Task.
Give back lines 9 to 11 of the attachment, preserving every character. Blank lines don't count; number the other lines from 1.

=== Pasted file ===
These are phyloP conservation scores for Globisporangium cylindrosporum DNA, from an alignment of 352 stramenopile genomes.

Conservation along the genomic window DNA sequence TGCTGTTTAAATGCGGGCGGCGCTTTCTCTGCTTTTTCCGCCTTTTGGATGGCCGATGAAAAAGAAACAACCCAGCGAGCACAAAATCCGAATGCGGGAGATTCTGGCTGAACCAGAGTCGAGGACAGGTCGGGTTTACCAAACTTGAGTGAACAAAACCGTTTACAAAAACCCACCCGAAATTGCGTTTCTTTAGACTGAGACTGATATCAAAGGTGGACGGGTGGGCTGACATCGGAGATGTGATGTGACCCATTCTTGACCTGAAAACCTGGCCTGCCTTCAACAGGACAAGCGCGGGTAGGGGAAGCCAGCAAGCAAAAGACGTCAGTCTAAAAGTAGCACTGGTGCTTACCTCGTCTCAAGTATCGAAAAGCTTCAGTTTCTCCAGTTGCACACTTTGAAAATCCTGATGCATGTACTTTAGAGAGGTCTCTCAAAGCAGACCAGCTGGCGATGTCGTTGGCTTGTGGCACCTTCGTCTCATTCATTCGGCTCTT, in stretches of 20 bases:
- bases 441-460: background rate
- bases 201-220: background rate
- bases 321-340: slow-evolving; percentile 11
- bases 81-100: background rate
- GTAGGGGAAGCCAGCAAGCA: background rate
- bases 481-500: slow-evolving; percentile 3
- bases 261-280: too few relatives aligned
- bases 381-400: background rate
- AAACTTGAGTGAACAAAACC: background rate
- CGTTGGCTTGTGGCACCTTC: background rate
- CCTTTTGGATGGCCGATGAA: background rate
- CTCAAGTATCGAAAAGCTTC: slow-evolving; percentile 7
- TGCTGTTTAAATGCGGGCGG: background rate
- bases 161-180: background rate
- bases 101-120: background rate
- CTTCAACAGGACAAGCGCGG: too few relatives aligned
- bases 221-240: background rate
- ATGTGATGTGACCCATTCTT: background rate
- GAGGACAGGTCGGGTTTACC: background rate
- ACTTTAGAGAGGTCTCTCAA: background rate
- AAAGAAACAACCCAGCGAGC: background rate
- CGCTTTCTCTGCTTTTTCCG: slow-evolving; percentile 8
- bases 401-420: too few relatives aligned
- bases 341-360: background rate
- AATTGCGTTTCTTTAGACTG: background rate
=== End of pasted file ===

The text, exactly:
- bases 261-280: too few relatives aligned
- bases 381-400: background rate
- AAACTTGAGTGAACAAAACC: background rate